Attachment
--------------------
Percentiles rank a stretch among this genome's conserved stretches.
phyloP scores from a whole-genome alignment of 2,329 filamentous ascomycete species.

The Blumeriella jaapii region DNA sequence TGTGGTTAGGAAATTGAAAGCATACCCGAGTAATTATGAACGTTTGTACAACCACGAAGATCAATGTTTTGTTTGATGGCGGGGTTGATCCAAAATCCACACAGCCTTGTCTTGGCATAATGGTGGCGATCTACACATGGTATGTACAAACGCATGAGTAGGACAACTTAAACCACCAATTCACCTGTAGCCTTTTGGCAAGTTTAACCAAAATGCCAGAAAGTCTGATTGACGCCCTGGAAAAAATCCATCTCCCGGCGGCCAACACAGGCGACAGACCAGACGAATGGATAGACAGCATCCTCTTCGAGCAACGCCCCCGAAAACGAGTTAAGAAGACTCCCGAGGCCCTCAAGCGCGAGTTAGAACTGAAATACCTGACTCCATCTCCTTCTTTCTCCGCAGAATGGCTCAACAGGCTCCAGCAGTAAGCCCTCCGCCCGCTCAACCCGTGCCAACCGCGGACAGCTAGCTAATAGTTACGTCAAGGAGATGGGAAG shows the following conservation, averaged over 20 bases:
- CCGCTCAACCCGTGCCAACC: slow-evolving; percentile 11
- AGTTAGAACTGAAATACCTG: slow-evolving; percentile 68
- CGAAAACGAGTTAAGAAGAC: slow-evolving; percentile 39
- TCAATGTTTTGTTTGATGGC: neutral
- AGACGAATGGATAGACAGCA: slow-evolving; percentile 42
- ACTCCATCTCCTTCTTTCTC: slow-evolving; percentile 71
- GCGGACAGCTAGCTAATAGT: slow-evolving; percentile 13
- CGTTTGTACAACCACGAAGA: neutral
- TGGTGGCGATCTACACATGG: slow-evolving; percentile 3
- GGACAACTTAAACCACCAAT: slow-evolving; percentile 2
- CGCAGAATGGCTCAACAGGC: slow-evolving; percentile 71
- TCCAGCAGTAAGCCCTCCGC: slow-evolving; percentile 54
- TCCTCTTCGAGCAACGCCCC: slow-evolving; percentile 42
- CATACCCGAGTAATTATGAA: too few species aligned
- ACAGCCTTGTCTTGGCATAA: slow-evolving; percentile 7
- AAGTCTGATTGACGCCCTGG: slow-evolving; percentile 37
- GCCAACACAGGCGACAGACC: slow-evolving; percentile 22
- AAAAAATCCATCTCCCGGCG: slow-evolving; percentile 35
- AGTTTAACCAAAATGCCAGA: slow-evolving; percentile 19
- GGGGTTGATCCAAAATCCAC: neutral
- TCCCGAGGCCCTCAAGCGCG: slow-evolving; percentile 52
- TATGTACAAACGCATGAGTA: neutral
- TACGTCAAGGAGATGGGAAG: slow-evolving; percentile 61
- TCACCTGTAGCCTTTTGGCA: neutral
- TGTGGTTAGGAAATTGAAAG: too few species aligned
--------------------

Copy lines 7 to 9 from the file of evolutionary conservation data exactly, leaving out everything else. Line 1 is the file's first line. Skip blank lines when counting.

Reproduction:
- TCAATGTTTTGTTTGATGGC: neutral
- AGACGAATGGATAGACAGCA: slow-evolving; percentile 42
- ACTCCATCTCCTTCTTTCTC: slow-evolving; percentile 71